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FMA, NRA reach compromise on gun-privacy bill

The National Rifle Association finally met its match: the Florida Medical Association.

The NRA had pushed a bill (HB 155) that would have subjected doctors to criminal penalties if they asked patients whether they owned guns.

Physicians pushed back, saying that there are many situations in which such a question is necessary to preserve a patient's health and safety -- or that of the public.

Tuesday morning, the sponsor of the bill announced that a compromise had been reached. Rep. Jason Brodeur said the bill as amended would strip out all the civil and criminal penalties and allow physicians to ask the gun question if it related to health and safety. They also could record the information in their records.

In a nod to the NRA, doctors would not be allowed to discriminate against gun owners.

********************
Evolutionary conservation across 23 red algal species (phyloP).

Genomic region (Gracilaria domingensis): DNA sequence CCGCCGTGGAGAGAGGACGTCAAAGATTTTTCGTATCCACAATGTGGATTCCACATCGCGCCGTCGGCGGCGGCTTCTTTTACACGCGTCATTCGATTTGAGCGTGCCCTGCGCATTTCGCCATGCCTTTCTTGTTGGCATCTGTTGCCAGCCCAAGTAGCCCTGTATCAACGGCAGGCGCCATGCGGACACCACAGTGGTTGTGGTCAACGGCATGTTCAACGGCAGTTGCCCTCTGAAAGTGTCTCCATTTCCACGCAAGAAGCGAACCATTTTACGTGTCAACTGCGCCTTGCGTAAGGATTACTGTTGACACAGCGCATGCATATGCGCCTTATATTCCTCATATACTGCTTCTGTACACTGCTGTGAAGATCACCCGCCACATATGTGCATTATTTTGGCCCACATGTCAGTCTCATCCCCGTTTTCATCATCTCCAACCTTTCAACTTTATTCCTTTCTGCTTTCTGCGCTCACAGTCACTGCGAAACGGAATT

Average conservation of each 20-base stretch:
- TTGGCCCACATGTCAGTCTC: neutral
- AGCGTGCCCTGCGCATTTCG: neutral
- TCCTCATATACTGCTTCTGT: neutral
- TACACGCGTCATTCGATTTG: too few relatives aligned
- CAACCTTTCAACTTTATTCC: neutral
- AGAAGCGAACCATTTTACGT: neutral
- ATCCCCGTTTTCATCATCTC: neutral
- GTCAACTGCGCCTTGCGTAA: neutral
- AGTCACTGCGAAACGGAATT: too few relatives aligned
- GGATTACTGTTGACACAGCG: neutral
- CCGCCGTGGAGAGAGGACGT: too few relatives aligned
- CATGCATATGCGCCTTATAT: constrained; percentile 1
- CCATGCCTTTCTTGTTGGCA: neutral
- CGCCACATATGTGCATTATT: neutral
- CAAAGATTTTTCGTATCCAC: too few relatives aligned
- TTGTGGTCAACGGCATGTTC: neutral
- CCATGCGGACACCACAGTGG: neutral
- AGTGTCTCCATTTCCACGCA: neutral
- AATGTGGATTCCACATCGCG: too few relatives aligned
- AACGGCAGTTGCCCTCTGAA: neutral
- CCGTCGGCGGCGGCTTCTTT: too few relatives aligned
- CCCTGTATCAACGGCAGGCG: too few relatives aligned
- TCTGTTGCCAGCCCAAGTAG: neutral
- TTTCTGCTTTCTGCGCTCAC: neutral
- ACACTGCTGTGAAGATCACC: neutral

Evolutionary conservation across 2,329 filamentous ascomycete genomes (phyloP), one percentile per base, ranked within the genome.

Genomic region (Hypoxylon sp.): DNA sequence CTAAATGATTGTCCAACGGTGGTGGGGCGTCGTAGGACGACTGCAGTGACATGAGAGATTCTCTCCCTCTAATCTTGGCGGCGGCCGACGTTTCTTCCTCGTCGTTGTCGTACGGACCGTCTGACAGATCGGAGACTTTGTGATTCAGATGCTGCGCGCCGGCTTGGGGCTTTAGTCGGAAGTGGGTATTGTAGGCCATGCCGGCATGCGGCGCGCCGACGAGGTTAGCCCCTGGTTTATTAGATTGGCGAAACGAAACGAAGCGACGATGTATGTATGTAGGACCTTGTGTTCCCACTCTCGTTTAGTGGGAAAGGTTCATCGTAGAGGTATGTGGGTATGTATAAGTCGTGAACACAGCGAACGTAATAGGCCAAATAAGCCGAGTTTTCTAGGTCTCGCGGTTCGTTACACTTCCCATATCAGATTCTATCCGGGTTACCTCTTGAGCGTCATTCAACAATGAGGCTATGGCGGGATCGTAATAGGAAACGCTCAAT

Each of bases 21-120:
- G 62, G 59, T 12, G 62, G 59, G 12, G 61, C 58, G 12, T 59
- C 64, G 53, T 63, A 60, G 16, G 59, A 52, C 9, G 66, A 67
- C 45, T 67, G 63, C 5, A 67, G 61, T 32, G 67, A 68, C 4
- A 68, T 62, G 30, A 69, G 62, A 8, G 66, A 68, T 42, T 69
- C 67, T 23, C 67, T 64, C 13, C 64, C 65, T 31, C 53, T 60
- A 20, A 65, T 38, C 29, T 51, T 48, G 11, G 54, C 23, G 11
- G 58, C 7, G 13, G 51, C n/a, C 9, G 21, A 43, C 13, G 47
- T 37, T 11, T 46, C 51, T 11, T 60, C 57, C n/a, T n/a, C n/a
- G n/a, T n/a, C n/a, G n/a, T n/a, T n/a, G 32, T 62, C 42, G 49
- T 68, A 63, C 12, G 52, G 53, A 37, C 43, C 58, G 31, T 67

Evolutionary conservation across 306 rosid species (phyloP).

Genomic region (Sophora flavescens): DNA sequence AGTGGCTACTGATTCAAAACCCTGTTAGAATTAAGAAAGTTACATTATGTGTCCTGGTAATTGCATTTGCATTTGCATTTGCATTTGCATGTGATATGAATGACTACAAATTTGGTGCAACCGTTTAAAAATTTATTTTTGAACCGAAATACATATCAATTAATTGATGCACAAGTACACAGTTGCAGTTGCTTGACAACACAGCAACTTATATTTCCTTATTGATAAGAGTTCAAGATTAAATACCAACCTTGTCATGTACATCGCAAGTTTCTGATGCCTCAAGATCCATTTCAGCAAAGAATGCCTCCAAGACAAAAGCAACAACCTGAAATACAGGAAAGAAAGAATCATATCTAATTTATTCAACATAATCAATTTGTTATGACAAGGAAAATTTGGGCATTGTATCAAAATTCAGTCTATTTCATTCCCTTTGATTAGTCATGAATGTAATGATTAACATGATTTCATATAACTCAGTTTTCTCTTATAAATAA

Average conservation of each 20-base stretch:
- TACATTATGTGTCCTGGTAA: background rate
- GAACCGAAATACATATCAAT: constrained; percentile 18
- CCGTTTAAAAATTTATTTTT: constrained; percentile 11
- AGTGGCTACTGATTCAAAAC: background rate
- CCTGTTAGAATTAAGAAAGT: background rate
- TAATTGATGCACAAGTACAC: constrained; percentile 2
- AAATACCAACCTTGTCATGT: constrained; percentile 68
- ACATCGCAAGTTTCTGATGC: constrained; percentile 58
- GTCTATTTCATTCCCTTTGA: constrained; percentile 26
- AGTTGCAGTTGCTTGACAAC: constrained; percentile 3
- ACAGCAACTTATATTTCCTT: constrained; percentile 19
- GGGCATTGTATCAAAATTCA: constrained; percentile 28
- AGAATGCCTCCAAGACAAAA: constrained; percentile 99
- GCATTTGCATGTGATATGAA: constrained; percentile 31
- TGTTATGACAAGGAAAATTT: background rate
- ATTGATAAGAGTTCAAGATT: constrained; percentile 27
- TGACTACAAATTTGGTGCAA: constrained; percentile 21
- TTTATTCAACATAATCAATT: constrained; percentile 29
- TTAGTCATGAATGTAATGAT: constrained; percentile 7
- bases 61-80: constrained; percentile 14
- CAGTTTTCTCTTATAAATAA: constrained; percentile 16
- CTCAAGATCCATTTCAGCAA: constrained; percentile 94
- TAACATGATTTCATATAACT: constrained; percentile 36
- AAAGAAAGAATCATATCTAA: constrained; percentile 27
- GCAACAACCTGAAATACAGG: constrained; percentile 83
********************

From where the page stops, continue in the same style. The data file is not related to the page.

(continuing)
Committee members praised Brodeur, R-Sanford, for brokering the deal.

"This is a much more reasonable bill than the one that was originally filed," said Rep. Ronald Renuart, R-Ponte Vedra, who is a physician. "I stand against any censoring of the doctor-patient relationship."

Renuart said the idea of allowing the government to dictate the conversations in the exam room "kind of smells of tyranny."

The committee quickly passed the compromise language on a voice vote.

Carol Gentry, founder and special correspondent of Health News Florida, has four decades of experience covering health finance and policy, with an emphasis on consumer education and protection.